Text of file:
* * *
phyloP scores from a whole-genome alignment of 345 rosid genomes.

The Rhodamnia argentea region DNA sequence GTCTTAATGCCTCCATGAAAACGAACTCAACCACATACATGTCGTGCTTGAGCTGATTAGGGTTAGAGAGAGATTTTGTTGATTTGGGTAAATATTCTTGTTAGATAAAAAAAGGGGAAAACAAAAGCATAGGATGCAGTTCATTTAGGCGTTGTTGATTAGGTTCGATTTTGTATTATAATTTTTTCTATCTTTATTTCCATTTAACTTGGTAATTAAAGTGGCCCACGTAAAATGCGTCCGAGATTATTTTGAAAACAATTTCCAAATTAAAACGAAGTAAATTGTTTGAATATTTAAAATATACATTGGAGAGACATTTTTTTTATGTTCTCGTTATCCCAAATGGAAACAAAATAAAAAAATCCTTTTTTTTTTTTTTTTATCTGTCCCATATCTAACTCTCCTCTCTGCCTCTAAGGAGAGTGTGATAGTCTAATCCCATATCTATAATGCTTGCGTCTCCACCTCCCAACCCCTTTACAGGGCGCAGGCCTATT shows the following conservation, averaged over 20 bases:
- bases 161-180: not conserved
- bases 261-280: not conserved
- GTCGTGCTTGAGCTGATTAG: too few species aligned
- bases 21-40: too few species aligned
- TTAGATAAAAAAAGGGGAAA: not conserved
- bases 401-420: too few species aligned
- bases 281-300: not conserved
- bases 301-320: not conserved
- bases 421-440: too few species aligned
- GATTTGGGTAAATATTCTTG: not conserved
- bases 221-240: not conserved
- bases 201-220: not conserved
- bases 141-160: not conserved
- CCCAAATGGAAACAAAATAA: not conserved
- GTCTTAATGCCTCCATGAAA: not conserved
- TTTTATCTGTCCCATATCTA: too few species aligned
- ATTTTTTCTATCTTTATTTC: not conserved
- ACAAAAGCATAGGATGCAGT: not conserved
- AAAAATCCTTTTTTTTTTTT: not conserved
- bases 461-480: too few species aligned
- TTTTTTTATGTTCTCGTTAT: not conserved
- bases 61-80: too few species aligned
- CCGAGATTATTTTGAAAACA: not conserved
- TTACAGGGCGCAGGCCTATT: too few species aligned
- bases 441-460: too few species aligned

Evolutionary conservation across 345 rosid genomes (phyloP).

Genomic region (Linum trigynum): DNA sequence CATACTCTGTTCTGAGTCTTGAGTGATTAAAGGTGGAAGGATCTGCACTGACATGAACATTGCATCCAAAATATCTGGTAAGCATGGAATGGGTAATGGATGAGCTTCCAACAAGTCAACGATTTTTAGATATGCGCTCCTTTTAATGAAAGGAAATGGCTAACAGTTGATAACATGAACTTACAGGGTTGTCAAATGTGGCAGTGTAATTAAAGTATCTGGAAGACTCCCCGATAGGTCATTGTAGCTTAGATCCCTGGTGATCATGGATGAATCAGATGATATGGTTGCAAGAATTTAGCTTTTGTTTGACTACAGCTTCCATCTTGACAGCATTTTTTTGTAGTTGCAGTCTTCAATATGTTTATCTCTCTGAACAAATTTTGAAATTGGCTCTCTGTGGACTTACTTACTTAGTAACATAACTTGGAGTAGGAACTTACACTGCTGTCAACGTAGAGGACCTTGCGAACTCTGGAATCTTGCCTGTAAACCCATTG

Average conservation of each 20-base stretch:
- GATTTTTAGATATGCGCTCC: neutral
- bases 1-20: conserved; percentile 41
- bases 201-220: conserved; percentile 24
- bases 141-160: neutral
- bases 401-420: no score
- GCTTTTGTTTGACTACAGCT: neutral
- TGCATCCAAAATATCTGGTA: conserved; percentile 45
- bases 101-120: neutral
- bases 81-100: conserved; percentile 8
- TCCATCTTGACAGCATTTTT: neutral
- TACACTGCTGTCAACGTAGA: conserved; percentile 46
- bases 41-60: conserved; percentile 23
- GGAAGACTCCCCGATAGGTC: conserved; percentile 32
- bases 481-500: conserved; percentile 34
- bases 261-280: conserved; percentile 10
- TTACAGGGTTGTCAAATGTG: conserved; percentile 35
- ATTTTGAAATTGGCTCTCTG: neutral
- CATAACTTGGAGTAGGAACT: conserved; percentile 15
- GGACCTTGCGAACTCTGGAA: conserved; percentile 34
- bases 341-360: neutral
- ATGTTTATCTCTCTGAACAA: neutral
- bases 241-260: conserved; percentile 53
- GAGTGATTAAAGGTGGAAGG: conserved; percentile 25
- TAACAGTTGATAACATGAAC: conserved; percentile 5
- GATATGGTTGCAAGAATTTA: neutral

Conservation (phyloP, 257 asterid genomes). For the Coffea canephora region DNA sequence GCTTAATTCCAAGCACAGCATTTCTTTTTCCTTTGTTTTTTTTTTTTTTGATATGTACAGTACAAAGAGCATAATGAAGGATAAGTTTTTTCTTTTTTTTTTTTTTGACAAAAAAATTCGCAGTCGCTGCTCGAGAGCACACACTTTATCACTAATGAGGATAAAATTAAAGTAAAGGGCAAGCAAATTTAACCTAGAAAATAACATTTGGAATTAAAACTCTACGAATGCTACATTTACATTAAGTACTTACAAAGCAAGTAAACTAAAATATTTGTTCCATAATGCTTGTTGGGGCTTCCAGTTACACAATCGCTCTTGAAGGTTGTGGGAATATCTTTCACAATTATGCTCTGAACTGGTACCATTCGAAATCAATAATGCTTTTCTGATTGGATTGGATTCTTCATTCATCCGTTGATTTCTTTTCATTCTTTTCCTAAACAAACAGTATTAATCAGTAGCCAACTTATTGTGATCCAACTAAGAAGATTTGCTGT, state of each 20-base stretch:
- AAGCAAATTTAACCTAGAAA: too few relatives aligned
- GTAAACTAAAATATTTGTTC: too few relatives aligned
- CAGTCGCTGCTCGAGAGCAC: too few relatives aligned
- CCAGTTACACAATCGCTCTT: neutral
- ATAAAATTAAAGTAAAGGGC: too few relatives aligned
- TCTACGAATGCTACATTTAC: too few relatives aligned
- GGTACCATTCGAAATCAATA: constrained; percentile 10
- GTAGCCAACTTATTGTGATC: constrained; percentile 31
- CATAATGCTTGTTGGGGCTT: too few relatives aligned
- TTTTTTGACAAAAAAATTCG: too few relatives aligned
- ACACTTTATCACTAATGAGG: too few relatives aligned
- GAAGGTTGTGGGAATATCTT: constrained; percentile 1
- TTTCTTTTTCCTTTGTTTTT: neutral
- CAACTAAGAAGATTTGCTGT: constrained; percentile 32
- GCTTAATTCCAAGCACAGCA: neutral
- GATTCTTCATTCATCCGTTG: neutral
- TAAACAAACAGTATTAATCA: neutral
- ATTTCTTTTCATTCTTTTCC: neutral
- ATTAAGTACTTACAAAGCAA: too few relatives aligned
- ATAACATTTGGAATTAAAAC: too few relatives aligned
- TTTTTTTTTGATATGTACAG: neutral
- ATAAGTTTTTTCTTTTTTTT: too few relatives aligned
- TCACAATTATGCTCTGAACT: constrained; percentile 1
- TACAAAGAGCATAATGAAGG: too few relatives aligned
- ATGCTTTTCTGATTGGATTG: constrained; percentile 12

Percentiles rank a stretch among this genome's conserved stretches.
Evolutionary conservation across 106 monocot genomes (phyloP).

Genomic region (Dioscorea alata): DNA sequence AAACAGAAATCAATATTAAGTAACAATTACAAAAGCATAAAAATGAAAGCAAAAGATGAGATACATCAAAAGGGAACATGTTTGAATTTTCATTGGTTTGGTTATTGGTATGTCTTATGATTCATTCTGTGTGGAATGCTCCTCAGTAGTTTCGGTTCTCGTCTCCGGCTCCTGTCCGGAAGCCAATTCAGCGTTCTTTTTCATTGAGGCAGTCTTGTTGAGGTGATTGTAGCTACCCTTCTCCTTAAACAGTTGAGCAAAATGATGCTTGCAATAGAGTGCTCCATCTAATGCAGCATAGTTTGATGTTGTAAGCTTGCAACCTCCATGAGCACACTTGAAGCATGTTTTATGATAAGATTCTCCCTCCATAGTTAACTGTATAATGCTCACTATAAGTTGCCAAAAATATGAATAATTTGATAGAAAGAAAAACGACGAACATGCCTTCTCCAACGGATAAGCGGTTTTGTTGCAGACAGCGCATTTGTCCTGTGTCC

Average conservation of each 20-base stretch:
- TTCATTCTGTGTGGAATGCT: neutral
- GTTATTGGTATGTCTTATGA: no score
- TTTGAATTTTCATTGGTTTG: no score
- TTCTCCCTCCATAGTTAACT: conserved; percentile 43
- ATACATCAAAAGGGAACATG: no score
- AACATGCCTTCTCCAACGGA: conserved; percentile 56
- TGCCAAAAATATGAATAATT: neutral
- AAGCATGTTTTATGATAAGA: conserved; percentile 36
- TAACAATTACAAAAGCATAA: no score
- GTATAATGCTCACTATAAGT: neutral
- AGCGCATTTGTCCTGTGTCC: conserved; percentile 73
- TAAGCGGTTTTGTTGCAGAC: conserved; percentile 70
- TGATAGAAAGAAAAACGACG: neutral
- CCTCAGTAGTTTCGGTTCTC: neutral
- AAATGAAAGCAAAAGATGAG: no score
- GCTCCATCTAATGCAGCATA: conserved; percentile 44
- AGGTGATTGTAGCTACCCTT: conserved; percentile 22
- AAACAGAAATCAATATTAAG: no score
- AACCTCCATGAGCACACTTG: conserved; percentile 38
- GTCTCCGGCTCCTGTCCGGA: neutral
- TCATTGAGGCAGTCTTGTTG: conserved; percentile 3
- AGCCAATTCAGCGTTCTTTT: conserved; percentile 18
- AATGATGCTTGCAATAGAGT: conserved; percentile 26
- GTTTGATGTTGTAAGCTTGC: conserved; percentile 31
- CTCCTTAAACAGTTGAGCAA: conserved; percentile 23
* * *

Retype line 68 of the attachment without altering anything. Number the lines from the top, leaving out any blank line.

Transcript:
- GAAGGTTGTGGGAATATCTT: constrained; percentile 1